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Death does not have the final say

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In this post I want to speak about a subject that we all try to avoid thinking about: the subject of death. As I am sure you would agree, there isn’t a more unlikely or unwelcoming topic for a blog. Yet because death affects us all, and it has been front and center with me as of late, I felt it important enough to address in this post.

Over the past few days I have found myself in the unenviable position of having to deal with the subject of death far more than I care to. From the recent deaths of three brothers in Christ to the impending deaths of a couple more, it would seem that death is running unabated among my small circle of influence.

One of the men who recently passed was a millionaire many, many times over. His homes and incredible possessions spoke volumes as to his great wealth, and the exorbitant medical care costs associated with prolonging his life for a few months more meant little to him.

The other two men were about as far from wealthy as one could get I suppose. For these two, there were no millions of dollars from which to buy expensive medical treatments in the hopes of buying a little more time. The only thing they had to look forward to was to be released from the excruciating pain of an incurable disease.

It’s a peculiar thing, this thing called death and dying. It spares no one. It does not discriminate according to your wealth, or lack thereof. It plays no favorites. Leaving this life a pauper or a multi-millionaire makes no difference in the end, for death has a 100% success rate.

Should the Lord delay His coming, everyone reading this post will have their date with death. There’s no use in pretending otherwise, and while it is certainly not an uplifting subject, death is nonetheless coming for us all.

When it does, the only thing that will matter then will be whether we have prepared ourselves for what waits on the other side. You see, the Bible makes it clear that after we pass on, there is a judgement from which no one is excused. [1]

How we have lived in this life will dictate where we spend eternity. If we have lived our lives in service to the Lord, we know that Heaven and all of its splendor awaits us. Conversely, if we have rejected the Lord and chosen instead to live our lives selfishly without regard for others, we will spend eternity separated from God in a place of unimaginable suffering.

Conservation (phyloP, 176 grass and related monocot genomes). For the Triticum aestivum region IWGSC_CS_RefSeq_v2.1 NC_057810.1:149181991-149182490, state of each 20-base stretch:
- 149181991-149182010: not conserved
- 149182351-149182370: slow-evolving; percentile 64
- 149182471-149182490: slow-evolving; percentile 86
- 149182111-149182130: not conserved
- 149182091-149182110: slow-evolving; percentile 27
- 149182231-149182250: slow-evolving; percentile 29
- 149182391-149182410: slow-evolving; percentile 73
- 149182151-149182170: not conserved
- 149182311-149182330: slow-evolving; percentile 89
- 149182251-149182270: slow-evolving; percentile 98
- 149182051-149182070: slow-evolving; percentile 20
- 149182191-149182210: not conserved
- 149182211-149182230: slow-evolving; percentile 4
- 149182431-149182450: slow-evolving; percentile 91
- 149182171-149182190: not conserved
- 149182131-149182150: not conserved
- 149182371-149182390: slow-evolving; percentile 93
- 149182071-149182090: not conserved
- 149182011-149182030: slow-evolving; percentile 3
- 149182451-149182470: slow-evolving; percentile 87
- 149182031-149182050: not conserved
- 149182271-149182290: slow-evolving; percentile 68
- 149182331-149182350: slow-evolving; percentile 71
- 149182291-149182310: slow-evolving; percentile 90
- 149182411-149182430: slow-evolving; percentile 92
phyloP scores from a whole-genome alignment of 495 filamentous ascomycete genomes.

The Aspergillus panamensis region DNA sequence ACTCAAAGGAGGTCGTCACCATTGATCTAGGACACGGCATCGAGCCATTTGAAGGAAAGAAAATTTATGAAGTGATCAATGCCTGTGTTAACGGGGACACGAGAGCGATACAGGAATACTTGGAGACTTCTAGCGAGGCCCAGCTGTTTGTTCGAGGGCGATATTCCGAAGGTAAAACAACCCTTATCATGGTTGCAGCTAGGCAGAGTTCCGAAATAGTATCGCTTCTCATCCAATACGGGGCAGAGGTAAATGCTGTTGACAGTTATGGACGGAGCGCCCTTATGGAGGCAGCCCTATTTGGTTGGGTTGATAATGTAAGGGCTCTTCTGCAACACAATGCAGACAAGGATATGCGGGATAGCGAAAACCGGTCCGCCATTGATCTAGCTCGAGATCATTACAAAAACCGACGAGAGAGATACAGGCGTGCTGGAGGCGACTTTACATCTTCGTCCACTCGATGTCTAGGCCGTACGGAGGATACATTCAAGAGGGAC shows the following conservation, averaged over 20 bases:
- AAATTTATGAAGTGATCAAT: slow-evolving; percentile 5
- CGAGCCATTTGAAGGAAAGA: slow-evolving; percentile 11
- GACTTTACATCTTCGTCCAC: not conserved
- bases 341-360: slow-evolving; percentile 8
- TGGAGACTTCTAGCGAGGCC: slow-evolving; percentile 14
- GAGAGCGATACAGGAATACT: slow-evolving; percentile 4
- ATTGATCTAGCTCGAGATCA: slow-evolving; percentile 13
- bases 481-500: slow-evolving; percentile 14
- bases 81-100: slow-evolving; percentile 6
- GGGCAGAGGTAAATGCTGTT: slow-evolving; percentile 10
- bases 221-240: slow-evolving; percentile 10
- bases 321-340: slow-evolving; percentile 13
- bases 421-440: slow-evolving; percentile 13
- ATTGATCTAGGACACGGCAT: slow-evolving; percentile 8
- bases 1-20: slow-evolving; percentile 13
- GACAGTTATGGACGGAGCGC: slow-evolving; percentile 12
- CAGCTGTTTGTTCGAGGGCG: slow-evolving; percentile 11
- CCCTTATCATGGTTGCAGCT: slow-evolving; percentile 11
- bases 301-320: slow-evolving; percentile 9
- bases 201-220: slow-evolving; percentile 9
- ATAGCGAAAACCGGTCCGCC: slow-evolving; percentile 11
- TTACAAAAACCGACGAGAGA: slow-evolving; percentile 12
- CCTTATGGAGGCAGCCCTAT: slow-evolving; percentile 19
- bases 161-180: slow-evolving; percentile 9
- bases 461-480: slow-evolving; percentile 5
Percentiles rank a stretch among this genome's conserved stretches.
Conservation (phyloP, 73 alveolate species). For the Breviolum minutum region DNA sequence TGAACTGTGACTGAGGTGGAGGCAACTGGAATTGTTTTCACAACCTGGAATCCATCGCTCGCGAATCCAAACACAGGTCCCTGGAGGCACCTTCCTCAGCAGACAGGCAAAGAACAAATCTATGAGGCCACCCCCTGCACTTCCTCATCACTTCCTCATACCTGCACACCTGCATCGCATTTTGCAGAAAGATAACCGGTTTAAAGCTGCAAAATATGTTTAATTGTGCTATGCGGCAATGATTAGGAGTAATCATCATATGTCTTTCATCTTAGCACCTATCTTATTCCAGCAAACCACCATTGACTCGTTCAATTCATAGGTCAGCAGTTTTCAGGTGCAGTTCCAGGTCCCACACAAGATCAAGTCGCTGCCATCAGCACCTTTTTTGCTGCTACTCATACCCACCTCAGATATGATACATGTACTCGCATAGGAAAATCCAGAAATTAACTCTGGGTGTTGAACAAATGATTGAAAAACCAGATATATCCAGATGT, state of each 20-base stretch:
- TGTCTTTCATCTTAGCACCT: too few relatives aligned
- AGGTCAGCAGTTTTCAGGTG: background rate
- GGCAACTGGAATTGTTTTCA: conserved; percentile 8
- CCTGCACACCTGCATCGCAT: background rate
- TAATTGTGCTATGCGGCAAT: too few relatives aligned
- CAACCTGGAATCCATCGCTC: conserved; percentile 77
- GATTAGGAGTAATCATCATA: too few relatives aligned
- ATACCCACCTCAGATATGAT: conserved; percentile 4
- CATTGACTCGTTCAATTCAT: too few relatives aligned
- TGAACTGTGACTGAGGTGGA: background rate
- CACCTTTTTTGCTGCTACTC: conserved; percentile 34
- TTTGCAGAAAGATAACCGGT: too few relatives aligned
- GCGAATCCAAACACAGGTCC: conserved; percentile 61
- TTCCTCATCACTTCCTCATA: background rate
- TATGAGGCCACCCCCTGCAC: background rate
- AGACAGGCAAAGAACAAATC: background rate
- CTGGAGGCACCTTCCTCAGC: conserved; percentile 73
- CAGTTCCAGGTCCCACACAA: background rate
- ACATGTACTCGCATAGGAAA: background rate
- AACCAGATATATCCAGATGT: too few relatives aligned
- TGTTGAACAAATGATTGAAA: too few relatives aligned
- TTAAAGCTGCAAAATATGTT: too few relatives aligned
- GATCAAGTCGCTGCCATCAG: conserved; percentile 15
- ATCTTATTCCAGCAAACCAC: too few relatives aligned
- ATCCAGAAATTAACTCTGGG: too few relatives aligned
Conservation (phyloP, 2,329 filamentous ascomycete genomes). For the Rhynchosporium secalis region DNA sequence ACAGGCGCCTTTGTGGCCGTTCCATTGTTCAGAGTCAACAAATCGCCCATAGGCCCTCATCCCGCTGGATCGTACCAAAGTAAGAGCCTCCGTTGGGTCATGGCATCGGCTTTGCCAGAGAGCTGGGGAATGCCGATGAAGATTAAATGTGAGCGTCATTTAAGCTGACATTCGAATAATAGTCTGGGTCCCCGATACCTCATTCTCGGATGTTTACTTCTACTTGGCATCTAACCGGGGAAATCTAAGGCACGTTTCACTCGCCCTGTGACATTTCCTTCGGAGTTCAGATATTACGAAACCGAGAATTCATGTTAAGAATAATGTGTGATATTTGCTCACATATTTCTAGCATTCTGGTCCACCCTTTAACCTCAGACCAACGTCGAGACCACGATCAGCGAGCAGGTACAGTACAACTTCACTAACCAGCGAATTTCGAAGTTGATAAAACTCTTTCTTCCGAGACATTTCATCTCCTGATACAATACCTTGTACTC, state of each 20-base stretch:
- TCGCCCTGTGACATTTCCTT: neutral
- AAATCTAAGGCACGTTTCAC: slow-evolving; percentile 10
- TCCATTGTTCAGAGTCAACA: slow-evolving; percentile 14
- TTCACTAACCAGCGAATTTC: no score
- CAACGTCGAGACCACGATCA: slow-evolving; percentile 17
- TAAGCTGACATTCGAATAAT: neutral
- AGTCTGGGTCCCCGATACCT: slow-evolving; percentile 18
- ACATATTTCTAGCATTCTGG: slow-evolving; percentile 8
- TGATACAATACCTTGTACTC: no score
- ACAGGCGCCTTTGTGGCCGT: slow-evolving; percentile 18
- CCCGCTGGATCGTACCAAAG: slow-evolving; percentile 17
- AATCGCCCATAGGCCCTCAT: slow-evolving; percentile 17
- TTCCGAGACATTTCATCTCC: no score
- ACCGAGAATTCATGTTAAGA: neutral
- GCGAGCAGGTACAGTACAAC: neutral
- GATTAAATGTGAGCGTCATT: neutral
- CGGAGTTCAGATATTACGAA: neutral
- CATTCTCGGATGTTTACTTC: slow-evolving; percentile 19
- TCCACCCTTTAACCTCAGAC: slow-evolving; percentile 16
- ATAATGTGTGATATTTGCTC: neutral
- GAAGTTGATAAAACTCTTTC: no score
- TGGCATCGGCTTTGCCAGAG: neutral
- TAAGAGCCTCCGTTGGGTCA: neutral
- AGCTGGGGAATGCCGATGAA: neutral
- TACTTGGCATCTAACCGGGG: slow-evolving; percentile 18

The greatest news of all however is that although death awaits us all, every born again child of God is assured that upon our last breath here on earth, we will take our first breath in Glory. In other words…death does NOT have the final say!

Jesus paid it all. His blood redeemed us from every curse, even the curse of death. For you see, whom the Son sets free is free indeed, and that includes freedom from the bondage of death. [2]

All of the men I have spoken about in this blog loved the Lord. All of them had made their preparations for eternity and are now enjoying a peace that I cannot even begin to fathom.

That’s what real freedom is. It’s knowing that death has been defeated at Calvary, and that life eternal awaits all who have surrendered their hearts to Christ. A life free of pain, discouragement, depression, tears, and any other thing that would not bring joy to us.

Sounds like the life for me, how about you?

Ron

[1] Acts 17:31, Hebrews 9:27

[2] John 8:36

Thoughts on Prayer

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Most of you that follow this blog have figured out that I am something of a throw back to a different time, even a bit old fashioned in some ways. As far as ministry is concerned, I am more closely aligned with those of the past who eschewed the latest fads and techniques in favor of simply proclaiming the word of God.

I can truthfully say that I have never attempted to follow anyone’s prescribed methodology of ministry. That’s not to say there haven’t been a few who have attempted to get me to follow in their footsteps, because there have been.

How well I recall the minister who told me to “just do what I do”. Thankfully, I chose not to do follow his advice because it wasn’t long before that particular individual was never heard from again.

Instead, I have held to the belief that if we pray and seek God He will produce the desired outcome. His desired outcome.

Like many of you, I have learned through the years that whatever is born out of prayer will stand the test of time. Likewise, that which comes from the heart of man will eventually falter no matter how much effort is put into shoring it up.